Should the European Court of Human Rights decide to amend its case-law, a new guidance on assessing the damage might thus be found on the well-established case-law on the matter of source protection, that places responsibility for the damage of a disclosure on the organization, and not the individual who disclosed the information. More specifically, in the Dammani v. Switzerland (2006) and Gormus v. Turkey (2016) cases, the court implicitly recognized that once an organization has failed to secure the information (Dammani) or provide effective means to express concerns internally (Gormus), the responsibility for the disclosure of an information that has a low public interest should in principle be weighted on the organization, and not on the source. Such a framework would definitely provide a more realistic approach of whistleblower cases.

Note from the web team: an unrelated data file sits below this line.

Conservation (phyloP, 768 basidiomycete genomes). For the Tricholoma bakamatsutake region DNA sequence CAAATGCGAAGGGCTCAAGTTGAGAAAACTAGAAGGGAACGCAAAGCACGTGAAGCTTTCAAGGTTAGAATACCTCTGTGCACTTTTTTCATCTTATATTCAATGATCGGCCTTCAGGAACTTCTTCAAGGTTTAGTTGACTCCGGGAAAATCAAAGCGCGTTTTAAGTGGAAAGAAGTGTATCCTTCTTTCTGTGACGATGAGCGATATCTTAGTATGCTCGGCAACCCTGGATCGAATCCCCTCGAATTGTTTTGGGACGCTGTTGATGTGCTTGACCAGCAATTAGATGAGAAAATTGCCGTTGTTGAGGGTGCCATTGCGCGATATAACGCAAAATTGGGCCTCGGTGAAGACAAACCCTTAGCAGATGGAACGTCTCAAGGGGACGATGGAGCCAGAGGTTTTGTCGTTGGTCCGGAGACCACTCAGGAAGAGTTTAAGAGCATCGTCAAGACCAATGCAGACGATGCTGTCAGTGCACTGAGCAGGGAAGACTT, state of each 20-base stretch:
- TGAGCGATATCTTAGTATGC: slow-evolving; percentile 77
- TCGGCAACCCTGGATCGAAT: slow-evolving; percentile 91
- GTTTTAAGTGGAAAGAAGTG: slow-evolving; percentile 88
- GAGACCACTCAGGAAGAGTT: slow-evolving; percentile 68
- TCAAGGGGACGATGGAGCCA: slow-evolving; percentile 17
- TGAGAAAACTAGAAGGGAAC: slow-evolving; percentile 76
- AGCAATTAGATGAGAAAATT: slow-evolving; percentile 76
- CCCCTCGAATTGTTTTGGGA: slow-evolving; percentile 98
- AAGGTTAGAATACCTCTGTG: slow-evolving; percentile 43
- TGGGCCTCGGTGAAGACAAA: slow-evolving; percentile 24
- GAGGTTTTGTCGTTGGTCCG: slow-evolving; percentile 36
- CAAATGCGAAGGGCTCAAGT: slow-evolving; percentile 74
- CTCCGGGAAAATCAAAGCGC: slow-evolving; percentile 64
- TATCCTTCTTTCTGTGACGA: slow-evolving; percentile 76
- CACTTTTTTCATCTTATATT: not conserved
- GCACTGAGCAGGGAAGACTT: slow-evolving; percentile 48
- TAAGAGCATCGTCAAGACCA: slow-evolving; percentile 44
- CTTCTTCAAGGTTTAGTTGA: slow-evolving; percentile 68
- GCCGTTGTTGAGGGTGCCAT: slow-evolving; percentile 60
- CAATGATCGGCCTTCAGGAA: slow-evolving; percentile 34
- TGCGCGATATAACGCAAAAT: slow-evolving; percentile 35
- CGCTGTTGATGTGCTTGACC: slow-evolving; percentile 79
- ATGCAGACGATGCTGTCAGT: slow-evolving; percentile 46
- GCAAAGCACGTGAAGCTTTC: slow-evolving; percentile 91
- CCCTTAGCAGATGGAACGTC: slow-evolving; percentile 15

The failure of the Luxembourg court to provide protection to the whistleblowers on the ground of European Court case-law was certainly by the shortcomings in the Strasbourg court’s framework. Turning a blind eye on these shortcomings could, in the long-run, lead to major backlashes in the protection of whistleblowers. To date, the European Court of Human Rights is all too often the last resort for whistleblowers in a context were most countries don’t have a whistleblower protection. Unfortunately, the inconsistencies in the Strasbourg court’s case law turns its protection of whistleblowers into what the governement accountability project calls “cardboard shield protections”: protections that gives whistleblowers the illusion of a protection, yet anyone using it is sure to die professionally.